Look for common ground (Did you both go to the same school? Are you from the same hometown? etc.), offer to exchange ideas, or simply be polite and transparent about the assistance you are seeking. More often than not, people are willing to share their insights and connect, especially if they see you as genuine.
If you’re looking to expand your professional network, attend tech or developer meetups. Browse sites like Eventbrite, Facebook, or Meetup for local events. Let’s say you just learned Ruby. You can find nearby meetups where you can learn from developers skilled in Ruby to get a sense of roles aligning with your experience. While this might not be a direct connection to a job opportunity, you’re taking advantage of the chance to attain valuable insight into career development and see if it matches what you’ve established in your career narrative.
5. Showcase your soft skills
As a software engineer, your technical expertise will certainly take you far. However, soft skills are crucial to highlight as a part of your career that can’t be captured in your role title or as part of your education. Despite your immersion in a world of technology, don’t lose touch with the human side of things.
Employers are increasingly looking for candidates who are strong communicators, team players, and adaptable. Highlight these in your resume and/or cover letter, and be prepared to discuss them in interviews. Employers want to know you can work well with others and adapt to changing circumstances.
Dave Walters suggests, “Focus on your soft skills. Communication, time management, open mindedness, etc. These skills are more important than you think. They're not just for managers. Any significant deficiencies in these soft skills are going to hold you back in your career.”
Erik Andersen, Senior Software Engineer at Yum! Brands and self-proclaimed “world’s happiest software engineer” bluntly reminds developers, “No matter how good you are at programming, nobody wants to work with a jerk. Communication, collaboration, problem-solving, time management, etc. While we use the term 'individual contributor’ to define the typical software engineering role, I think in a majority of these companies, they should really be called ‘team contributor’ roles as you're working closely with others. Your work will impact others so any team-oriented soft skill would apply.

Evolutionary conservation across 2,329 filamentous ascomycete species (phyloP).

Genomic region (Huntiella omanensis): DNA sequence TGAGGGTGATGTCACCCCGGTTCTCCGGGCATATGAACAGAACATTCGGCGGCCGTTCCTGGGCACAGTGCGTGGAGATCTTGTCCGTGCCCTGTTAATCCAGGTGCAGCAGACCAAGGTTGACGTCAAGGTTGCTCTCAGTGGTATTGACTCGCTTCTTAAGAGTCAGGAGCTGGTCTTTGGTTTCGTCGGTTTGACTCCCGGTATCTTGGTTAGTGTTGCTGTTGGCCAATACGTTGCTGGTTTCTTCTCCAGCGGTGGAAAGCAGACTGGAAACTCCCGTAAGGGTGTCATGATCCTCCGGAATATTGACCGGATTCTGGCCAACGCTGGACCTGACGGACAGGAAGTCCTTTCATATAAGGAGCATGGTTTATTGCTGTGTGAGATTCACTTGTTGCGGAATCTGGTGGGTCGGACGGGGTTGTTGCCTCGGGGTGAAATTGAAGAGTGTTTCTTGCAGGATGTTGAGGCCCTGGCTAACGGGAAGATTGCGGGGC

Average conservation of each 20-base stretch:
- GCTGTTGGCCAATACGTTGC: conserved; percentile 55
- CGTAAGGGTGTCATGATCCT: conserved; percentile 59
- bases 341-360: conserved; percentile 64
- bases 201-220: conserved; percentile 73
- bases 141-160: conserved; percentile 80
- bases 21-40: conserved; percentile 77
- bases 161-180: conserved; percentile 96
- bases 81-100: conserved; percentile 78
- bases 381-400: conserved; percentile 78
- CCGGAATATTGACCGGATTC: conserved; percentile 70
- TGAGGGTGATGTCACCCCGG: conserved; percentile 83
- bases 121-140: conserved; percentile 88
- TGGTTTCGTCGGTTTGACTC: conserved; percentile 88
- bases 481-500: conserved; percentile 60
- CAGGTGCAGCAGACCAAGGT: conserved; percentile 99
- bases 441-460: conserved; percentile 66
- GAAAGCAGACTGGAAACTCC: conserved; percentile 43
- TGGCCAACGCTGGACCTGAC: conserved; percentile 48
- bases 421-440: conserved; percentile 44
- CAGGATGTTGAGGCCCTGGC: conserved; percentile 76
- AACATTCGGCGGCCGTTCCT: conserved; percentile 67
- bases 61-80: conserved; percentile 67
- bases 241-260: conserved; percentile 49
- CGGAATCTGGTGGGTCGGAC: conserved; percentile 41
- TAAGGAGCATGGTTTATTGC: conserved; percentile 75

As a candidate, you should lean into your soft skills and make them your differentiator. For example, if you were in a customer service role before, talk about your experience with conflict resolution… If you're coming from a nontraditional background, you probably have some experience in the real world that may have driven why you want to learn programming in the first place.”
Don’t dismiss the importance of soft skills, even if they don’t feel as critical as technical capabilities. They can be powerful enough to help you land your next job.
6. Be flexible and open to new opportunities
Finally, in a tough job market, it's important to be flexible and open to new opportunities. Consider contract or freelance work. In addition to bolstering your BATNA, part-time roles can be a great way to gain experience, build your network, and demonstrate your skills to potential employers. Consider jobs outside of your immediate area of expertise.
While the current market may seem challenging, there are still steps you can take to position yourself for success and land your dream job.
Ready to start the job search? Complete your free profile with Hired and let employers come to you!